Small business owners are losing faith in Malcolm Turnbull as some sectors face tough times

SmartCompany, April 28, 2017. Source: AAP Image/Lukas Coch/POOL

All eyes are on the government as it prepares to hand down the 2017 federal budget, but Prime Minister Malcolm Turnbull and his party might be running out of time to convince small business owners they can enact policies that will sustain growth.

The most recent Sensis Business Index Survey has revealed support for the Coalition among small and medium businesses has fallen into negative territory, with only 14% of SME owners feeling supported by the government’s policies. Meanwhile, 16% of businesses surveyed say they do not feel supported by the government’s approach to their sectors.

The “net balance” of the index, which is calculated by looking at the difference between those that feel supported and unsupported by the government, is now -2, and is at its lowest level since Malcolm Turnbull became Prime Minister.

There’s also a split between how small business owners view the overall economic conditions, and their opportunities for growth, and how they view the government’s capabilities.

Sensis chief executive officer John Allan said in a statement the 1000 SME operators from across Australia surveyed for the index believe economic conditions are strong, but “less than one in seven businesses have faith in the Government’s policies, with the biggest concerns being excessive bureaucracy and red tape, as well as there being too much of a focus on the interests of big business”.

Read more: Federal budget tipped to include measures to tackle Australia’s $21 billion “black economy”

The government battled hard in the first part of the year to secure business-focused policies, including cuts to the corporate tax rate for businesses turning over up to 10 million, but small business groups continue to lobby for other changes, including an extension of the $20,000 instant asset tax write off, which is due to expire in the new financial year, and easier access to startup capital.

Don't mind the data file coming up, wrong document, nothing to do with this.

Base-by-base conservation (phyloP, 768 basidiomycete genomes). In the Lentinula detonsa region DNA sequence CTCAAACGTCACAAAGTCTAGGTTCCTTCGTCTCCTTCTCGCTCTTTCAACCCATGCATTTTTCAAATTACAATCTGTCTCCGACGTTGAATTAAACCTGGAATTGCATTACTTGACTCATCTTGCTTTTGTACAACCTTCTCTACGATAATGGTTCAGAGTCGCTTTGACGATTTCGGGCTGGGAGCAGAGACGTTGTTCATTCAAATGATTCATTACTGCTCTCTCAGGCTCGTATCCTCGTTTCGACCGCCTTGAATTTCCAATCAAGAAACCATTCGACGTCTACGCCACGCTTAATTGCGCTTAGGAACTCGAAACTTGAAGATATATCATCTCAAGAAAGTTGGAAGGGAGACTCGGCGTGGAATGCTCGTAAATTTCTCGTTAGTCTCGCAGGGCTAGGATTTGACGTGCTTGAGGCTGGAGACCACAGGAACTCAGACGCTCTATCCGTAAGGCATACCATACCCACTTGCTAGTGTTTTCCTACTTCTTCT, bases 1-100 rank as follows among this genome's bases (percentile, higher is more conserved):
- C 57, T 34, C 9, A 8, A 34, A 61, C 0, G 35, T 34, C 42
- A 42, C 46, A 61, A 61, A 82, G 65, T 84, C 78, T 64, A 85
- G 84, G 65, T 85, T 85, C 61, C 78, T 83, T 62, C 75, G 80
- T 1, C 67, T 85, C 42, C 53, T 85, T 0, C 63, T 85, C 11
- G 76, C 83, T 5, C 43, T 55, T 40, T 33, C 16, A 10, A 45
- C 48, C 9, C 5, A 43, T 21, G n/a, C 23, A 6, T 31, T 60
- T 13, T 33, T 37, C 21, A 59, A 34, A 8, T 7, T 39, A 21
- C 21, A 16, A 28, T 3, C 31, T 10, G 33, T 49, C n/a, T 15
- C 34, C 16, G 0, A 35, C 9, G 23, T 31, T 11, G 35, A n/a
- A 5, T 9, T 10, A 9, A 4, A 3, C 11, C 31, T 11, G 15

While indications are that support for the government might be slipping, other small business surveys show business owners understand that in turbulent conditions, they hold the key to their own fates

The Commonwealth Bank’s Small Business Barometer, released today, highlights that one in two of the 857 businesses it surveyed anticipates growth over the next year, but the business sentiment index for small operators turning over less than $1 million a year dropped nine points compared with the last barometer survey.

The CBA suggests that while businesses with an “early adopter” mindset are more likely to have faith business conditions will improve throughout the year, cashflow remains an issue that is stifling growth.

Eighteen percent of businesses surveyed by the bank said they experienced cashflow concerns “on a regular basis”, while 42% of business owners said they had opted not to pay themselves at least once in the past 12 months to address a cashflow issue.

Conditions improve across the board, but worries remain

The National Australia Bank’s quarterly SME Business Survey, also released this week, revealed business confidence had improved across all SME categories surveyed, but there are still areas of concern that are out of everyone’s control.

“We do expect some hit to business confidence and conditions in Queensland in coming quarters,” said NAB’s chief economist Alan Oster, reflecting on the lingering effects of Cyclone Debbie, which has not yet been taken into account in business surveys.

“The imminent closure of the Holden car manufacturing plant in Elizabeth north of Adelaide might have also impacted on small business conditions and confidence in South Australia, which were both negative in the quarter,” he said in a statement.

As industry groups lobby the government in pre-budget submissions, other sector-specific worries are also emerging.

The Australian Retailers Association (ARA) has pointed to a retail skills shortage in its pre-budget submission to Treasury, highlighting a need for better vocational education support for students in retail courses if Australian businesses are to stay competitive.

In the ARA’s submission, executive director Russell Zimmerman calls on the government to “take greater leadership of vocational training in schools by increasing the dialogue and engagement between schools and industry, and focus on improving the quality and significant inefficiencies created by poor pathways between VET qualifications”.

However, according to analysis from Sensis, retail is one of the few sectors where a majority of operators are optimistic about the future.

When looking on a sector-by-sector basis, it found those in the finance, communications, culture and recreation, hospitality, wholesale trade, transport and storage and manufacturing sectors all had less confidence in the future than they did at the time of the last survey.

“We saw big declines in confidence in the manufacturing and hospitality sectors this quarter driven by poor sales results, with manufacturing really struggling compared to the other industries,” John Allan said.